Craig Taborn: Rooted
AAJ: You seem to be comfortable at different ends of the musical spectrumyou've played keyboards and electronica with programming, you've played in an acoustic trio, you've played techno. Would you be bored in a steady band, even if it were your own band?
CT: It's hard to say because I've never been able to sit still long enough to know. I suspect I might feel that I was not really able to fully realize myself. I think if it was an improvising group with certain people, it would allow me to maybe not feel bored. Some contexts are defined by their limitations, which is not necessarily a bad thing. I think I might start to chafe under that kind of restraint (laughs). I suspect it might get a little old after a while.
AAJ: What are your up and coming projects? Do you have any ideas germinating that you'd like to develop in the next while?
CT: Oh, always. Right now, I'm looking at doing a different trio with Gerald and Thomas Morgan and that's different, much more compositional, my compositionsa particular conceptual area that I'm exploring. I'm doing a lot of solo stuff, solo piano integrated with a tiny bit of electronic things. I have a quintet with Chris Speed and trombonist Bin Gerstein which is much more of a chamber ensemble. Yeah, there are several things developing as we speak (laughs) and they're all drastically different. It's hard to relate them but they all involve improvising, obviously, to a great degree. Each group tends to focus on a certain sound, or a certain set of questions that I'm seeking to explore.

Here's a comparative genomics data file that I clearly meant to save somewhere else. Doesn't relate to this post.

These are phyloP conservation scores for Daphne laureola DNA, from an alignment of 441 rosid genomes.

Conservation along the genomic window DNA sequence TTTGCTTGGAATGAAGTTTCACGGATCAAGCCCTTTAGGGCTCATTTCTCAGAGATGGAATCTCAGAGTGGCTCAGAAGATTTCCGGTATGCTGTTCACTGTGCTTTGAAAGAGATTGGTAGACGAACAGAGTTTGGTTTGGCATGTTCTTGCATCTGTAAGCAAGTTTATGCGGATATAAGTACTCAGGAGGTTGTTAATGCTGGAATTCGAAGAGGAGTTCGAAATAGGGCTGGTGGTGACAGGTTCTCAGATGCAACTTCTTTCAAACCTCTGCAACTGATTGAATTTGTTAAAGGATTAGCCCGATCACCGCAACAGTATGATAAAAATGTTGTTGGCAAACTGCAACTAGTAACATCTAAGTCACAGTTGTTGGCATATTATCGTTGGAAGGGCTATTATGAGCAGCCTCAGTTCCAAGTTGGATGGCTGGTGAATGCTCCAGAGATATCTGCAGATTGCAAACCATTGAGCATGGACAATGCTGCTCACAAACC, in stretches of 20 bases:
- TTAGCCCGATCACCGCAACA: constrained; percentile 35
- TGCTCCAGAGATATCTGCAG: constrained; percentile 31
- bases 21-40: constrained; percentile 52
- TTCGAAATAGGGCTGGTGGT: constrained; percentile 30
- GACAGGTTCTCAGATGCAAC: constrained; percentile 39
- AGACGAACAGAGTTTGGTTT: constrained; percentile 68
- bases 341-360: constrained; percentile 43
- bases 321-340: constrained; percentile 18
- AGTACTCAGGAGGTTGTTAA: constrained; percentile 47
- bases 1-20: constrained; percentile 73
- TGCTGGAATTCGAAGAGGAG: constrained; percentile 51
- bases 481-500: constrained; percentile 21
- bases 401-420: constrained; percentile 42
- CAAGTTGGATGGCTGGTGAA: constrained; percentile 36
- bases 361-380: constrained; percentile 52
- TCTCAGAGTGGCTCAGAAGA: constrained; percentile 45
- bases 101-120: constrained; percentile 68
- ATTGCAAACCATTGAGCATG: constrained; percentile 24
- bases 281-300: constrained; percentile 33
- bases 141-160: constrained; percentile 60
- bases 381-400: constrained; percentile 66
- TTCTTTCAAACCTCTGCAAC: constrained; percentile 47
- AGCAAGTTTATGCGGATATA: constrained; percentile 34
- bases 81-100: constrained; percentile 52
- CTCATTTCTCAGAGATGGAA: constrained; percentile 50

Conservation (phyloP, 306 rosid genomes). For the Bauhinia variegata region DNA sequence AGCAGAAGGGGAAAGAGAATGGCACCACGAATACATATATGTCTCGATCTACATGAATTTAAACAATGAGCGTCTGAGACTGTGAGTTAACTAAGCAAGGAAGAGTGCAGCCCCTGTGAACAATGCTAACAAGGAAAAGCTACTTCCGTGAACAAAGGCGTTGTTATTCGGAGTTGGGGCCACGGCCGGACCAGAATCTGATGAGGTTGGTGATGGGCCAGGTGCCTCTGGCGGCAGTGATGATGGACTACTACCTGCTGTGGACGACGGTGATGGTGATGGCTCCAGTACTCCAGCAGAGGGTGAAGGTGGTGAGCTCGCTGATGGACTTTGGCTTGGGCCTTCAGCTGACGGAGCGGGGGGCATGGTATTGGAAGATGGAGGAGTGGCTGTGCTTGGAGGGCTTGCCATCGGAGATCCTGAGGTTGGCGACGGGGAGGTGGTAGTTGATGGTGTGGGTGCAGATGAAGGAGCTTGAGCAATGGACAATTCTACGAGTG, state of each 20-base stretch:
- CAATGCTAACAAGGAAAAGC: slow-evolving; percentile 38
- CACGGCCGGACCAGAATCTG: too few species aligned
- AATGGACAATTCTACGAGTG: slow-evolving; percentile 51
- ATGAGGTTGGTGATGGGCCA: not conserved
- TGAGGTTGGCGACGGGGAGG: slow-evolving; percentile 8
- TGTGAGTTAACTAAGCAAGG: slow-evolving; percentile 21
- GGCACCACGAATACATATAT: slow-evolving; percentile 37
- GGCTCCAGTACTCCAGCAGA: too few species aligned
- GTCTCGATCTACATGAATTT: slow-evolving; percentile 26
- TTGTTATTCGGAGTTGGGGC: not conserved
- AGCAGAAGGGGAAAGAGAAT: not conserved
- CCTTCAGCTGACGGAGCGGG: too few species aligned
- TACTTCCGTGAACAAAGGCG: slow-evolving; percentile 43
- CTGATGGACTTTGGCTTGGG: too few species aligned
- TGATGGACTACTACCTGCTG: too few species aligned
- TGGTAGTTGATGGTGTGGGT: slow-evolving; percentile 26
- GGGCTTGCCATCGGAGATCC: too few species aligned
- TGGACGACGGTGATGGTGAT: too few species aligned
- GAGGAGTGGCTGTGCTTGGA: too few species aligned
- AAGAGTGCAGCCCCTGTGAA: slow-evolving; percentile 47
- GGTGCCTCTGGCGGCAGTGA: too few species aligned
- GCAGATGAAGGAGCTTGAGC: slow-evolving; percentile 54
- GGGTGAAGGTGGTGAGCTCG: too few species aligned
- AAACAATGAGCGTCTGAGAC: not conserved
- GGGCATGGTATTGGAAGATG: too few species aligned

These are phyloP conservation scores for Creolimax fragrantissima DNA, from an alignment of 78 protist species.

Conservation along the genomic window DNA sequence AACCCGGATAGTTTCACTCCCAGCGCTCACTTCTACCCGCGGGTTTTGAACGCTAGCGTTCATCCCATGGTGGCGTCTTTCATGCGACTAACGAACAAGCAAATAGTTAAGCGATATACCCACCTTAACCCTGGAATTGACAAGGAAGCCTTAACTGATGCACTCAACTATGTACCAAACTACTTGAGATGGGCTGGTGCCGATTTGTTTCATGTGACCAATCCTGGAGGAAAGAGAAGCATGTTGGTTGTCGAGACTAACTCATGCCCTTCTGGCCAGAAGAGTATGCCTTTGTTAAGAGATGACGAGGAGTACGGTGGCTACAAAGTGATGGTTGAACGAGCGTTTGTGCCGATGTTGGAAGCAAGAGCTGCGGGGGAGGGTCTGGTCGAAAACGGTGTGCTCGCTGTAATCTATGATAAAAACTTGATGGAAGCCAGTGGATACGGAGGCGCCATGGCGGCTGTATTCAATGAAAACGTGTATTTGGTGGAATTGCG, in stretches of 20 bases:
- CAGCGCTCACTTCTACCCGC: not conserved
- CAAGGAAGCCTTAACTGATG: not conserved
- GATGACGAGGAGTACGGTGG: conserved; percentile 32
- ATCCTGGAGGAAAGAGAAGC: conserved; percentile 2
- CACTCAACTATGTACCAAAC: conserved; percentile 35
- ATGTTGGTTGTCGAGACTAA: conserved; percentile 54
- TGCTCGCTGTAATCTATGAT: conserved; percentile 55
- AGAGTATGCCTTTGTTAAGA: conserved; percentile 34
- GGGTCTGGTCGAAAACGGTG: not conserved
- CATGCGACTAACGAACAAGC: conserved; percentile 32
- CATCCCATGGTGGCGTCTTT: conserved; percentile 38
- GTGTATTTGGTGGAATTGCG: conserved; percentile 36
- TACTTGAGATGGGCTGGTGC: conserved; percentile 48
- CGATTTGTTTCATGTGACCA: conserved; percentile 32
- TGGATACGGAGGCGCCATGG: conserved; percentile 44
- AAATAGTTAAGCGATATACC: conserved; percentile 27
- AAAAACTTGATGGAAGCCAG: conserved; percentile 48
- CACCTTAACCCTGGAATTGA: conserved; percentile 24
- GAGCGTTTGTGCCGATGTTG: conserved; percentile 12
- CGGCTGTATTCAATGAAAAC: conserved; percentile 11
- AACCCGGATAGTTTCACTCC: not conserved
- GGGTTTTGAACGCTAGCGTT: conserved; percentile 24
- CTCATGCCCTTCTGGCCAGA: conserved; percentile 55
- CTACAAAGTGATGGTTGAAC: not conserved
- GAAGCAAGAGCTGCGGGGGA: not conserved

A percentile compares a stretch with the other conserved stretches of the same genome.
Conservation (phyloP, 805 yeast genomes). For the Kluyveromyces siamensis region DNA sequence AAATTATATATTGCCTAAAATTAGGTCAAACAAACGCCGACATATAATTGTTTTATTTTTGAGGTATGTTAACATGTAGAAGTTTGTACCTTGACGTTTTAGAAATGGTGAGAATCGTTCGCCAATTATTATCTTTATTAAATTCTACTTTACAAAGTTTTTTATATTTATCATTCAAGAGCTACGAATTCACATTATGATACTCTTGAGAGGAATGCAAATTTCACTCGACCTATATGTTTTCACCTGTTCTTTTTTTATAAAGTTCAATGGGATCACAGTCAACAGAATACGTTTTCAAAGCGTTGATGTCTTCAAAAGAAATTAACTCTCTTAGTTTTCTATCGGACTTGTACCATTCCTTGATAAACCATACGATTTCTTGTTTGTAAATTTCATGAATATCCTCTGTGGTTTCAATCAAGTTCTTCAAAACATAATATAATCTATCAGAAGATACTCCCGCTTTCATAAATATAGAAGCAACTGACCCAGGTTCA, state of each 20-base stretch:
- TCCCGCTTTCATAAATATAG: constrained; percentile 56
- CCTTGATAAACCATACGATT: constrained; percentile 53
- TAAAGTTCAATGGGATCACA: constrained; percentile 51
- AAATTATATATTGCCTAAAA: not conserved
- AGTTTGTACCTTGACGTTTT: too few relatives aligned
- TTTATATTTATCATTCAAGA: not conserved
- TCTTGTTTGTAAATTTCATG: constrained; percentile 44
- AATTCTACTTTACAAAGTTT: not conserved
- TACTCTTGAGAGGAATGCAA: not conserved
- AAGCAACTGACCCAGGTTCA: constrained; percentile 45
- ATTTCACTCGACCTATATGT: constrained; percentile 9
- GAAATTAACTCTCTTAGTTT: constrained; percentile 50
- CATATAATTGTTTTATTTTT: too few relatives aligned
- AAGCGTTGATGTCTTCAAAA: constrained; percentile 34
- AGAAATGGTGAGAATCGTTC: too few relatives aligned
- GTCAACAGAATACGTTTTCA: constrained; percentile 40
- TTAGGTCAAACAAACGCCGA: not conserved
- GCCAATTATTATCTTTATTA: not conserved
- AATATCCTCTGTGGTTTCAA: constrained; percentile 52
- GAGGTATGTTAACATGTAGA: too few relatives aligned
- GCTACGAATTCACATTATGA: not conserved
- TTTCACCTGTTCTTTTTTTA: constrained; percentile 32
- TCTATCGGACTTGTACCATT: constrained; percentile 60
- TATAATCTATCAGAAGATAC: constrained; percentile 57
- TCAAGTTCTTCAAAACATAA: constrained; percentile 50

AAJ: Most people think that improvisation is the most difficult thing, but for an improviser like yourself do you find composition to be very challenging?
CT: In a certain way, I do. It's hard for me because as an improviser, a sort of native improviser, it's hard to sustain the level of enthusiasm or inspiration around composition. Improvising is so much about the moment, and enthusiasm for the moment; with composition, coming back to it the next day, it's hard for me to find what is sustaining that music beyond its artifice. For me, composition has so much design in it that you can get caught up in that. At the end of the day, it's hard for me to find why it's interesting beyond the fact that it is pretty, and pretty in the sense of the designit could be very uglyjust that: "Oh, this note goes here." And that is very challenging for me.
I've been into composition for a long time, and doing certain kinds of electronic music has that element too. But improvisation and composition are related in terms of putting sounds together across time; that doesn't change. I think my sensibility for both works in the same way. At the end of the day, if they're recorded, they become the same thingthis music that you can go back and listen to and you can evaluate one the way you evaluate the other.
Gerald Cleaver/William Parker/Craig Taborn, Farmers by Nature (AUM Fidelity, 2009)
David Binney, Third Occasion (Mythology Records, 2009)
Rob Brown Ensemble, Crown Trunk Root Funk (AUM Fidelity, 2008)
Lotte Anker, Live at the Loft (ILK Music, 2008)
David Torn, Prezens (ECM, 2007)
Chris Potter, Underground (Sunnyside Records, 2006)
Roscoe Mitchell, Turn (Rogue Art, 2005)
Drew Gress, 7 Black Butterflies (Premonition Records, 2004)
Lotte Anker/Craig Taborn/Gerald Cleaver, Triptych (Leo Records, 2005)
Craig Taborn, Junk Music (Thirsty Ear, 2004)
Susie Ibarra, Folklorico (Tzadik, 2004)
Roscoe Mitchell, Song for my Sister (Pi Recordings, 2002)
Craig Taborn Trio, Light Made Lighter (Thirsty Ear, 2001)
Bill Laswell, Dub Chamber (ROIR, 2000)
James Carter, In Carterian Fashion (Atlantic, 1998)
James Carter, Conversin' with the Elders (Atlantic, 1996)
James Carter, The Real Quiet Storm (Atlantic, 1994)